This month’s annual meetings of the World Bank and the IMF in Tokyo will see renewed lobbying by global unions for decent work and against austerity. So the publication on Monday night of the World Bank’s flagship annual publication, the 2012 World Development Review, was a major event – and one that the International Trade Union Confederation (ITUC) was able, for once, to welcome.
Entitled simply “Jobs“, it marks a significant shift away from the old Washington consensus that said growth was good regardless of who benefitted, and that workers’ protections were bad for growth. There’s still a distinctly anti-public sector bias, and the ITUC is worried that the Bank’s new concept, ‘good jobs for development’, consciously sidesteps the work of the ILO on ‘decent work’ (although others disagree). But there is much to welcome, not least new World Bank Director Jim Kim’s introductory remark that:
“The problem for most poor people in (developing) countries is not the lack of a job or too few hours of work; many hold more than one job and work long hours. Yet, too often, they are not earning enough to secure a better future for themselves and their children, and at times they are working in unsafe conditions and without the protection of their basic rights.”
The report stresses that growth needs to provide good jobs at decent wages; that labour market regulation (except at the extremes) does not prevent job creation (as unions have long argued was borne out by the available evidence); and that compliance with the ILO’s core labour standards is needed. If those policies determined what the World Bank actually does, it would be a major step forward (although both the IMF and World Bank have a track record of good policy and bad practice.)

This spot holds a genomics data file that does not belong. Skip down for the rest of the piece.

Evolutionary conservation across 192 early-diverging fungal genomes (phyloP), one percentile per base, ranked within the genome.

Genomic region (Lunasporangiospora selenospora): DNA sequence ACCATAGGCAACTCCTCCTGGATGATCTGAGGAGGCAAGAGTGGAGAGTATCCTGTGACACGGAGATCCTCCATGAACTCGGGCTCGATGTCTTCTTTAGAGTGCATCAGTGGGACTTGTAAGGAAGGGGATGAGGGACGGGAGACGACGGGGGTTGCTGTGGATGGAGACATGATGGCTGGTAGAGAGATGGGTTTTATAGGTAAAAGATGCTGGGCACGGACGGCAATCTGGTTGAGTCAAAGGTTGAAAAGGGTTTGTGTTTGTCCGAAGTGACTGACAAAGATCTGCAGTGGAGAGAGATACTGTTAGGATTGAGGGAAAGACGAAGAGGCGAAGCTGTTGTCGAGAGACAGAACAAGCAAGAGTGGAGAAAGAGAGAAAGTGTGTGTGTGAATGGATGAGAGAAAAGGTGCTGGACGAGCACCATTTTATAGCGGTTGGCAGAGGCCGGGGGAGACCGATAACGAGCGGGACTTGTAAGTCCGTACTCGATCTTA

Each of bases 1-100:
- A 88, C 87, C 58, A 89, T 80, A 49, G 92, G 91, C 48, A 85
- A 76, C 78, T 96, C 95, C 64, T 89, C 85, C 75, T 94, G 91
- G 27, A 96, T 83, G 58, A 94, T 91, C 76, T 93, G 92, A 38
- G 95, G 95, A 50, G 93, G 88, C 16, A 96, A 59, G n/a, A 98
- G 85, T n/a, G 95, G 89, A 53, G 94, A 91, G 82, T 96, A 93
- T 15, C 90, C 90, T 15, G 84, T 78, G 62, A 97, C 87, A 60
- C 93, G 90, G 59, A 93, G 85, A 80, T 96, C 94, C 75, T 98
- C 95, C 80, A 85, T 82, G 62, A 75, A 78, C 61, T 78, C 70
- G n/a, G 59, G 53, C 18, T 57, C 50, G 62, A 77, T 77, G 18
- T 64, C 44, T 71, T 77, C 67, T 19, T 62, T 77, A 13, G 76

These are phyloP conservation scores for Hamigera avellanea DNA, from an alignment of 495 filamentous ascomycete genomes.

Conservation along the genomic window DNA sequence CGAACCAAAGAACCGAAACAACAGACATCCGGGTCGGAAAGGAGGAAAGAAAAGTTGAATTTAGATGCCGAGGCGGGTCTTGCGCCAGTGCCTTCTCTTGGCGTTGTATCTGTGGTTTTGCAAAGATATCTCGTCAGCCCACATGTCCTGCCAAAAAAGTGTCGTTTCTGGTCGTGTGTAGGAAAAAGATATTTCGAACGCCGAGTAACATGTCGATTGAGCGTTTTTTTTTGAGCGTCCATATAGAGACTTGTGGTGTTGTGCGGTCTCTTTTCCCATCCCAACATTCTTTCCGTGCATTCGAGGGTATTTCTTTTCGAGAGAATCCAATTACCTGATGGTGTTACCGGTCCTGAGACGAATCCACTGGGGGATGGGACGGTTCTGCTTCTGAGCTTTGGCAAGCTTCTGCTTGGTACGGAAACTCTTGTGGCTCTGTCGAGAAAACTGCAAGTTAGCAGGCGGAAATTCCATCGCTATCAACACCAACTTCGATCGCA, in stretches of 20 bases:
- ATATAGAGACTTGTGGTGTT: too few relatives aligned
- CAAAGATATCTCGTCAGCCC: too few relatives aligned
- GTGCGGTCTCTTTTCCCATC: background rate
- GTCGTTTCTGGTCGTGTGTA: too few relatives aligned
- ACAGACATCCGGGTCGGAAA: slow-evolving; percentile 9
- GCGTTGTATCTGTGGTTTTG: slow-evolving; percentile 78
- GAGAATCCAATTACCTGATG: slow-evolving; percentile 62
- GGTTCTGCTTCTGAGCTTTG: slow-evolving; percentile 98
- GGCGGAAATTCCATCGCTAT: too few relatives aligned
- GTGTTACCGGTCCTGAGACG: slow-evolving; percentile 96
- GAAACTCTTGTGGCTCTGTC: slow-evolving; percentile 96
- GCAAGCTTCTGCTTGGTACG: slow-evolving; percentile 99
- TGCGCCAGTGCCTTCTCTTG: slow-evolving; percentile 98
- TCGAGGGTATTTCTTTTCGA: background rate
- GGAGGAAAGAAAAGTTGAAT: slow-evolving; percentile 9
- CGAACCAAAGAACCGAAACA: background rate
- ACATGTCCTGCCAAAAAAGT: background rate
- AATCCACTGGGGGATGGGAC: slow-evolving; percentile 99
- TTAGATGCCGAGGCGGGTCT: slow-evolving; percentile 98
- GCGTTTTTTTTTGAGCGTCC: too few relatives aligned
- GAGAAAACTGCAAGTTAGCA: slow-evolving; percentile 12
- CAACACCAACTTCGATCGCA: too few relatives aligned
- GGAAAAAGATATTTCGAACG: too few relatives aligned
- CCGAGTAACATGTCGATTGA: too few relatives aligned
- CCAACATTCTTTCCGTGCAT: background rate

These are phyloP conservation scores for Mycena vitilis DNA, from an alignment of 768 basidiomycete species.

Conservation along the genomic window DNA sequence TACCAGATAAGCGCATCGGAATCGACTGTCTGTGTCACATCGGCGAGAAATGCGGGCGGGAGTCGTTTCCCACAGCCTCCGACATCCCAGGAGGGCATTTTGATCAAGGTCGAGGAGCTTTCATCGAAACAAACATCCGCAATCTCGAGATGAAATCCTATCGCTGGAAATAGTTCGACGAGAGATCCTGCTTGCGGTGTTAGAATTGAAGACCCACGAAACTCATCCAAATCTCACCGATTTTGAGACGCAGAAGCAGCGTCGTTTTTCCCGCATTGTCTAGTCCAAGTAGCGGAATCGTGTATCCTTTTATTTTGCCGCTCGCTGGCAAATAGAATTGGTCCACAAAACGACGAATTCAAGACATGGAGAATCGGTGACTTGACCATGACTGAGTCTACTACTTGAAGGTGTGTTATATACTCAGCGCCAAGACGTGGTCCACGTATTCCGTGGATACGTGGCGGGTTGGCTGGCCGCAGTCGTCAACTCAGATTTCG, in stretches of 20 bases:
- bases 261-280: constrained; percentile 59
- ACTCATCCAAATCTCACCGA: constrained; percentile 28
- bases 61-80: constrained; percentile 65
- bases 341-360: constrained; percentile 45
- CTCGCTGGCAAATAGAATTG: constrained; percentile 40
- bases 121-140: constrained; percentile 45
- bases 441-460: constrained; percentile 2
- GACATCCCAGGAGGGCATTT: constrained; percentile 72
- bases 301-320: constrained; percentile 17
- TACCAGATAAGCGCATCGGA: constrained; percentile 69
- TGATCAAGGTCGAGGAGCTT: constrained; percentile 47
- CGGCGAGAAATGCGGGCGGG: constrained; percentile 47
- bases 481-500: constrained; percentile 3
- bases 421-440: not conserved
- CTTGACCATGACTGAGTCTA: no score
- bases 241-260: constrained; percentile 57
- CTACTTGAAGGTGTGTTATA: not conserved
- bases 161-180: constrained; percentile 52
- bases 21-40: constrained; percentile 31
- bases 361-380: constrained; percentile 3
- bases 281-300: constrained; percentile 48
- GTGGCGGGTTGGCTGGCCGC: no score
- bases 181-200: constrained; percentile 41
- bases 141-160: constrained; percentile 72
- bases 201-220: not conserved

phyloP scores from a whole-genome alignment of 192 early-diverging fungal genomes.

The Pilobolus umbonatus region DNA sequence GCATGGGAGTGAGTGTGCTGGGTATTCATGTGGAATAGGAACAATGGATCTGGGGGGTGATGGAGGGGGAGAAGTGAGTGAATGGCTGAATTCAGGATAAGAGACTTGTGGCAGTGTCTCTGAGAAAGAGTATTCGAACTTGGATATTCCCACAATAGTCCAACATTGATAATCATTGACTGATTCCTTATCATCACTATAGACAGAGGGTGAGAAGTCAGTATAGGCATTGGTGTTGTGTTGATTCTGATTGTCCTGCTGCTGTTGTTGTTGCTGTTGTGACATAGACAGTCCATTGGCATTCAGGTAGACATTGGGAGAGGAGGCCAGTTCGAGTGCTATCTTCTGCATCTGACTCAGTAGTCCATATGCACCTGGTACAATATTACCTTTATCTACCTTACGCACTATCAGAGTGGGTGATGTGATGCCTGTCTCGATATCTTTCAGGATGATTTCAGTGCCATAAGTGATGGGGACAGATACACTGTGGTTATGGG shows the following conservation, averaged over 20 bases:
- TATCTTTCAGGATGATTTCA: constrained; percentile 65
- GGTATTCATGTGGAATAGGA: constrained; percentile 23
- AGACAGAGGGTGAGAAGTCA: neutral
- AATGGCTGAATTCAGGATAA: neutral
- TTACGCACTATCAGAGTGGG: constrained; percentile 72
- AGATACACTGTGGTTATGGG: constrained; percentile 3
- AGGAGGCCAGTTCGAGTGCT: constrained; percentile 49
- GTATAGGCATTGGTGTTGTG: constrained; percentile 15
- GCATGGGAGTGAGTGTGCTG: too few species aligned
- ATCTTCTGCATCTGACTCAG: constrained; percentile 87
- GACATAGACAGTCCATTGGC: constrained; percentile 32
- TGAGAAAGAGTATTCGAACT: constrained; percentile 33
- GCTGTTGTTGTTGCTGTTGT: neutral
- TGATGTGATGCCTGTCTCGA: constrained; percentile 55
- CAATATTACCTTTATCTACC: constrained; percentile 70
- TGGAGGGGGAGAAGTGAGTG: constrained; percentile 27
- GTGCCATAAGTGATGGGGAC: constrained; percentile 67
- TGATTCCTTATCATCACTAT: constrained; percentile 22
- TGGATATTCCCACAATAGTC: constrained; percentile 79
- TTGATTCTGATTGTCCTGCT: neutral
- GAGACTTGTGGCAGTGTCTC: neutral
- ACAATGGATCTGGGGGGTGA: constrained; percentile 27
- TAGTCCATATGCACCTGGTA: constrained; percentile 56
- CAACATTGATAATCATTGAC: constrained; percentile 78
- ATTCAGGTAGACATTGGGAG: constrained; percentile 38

For a start, the World Bank would need to consign the ‘employing workers indicator’ of its best-selling guide (Doing Business) to the dustbin of history. That indicator means that countries which flout the core labour standards and other worker protections such as minimum wages and health and safety score highly in the Doing Business rankings. And Bank officials in developing and emerging countries often advise governments to act accordingly. Belarus scored quite high on the rankings, ‘despite’ being a dictatorship with an appalling record of worker and human rights abuses. That sort of example did at least get the ‘employing workers indicator’ suspended and it is now the subject of a review – but the 2012 WDR surely now suggests that the indicator be laid to rest permanently.
Opinion is divided on how positive the WDR 2012 is, with the ITUC being more cautious than others. But it is clearly a step forward, and the TUC will be urging International Development Secretary Justine Greening to take its lessons on board when she travels to Tokyo, just as we have urged George Osborne to learn the lesson of the labour market across the developed world that austerity isn’t working.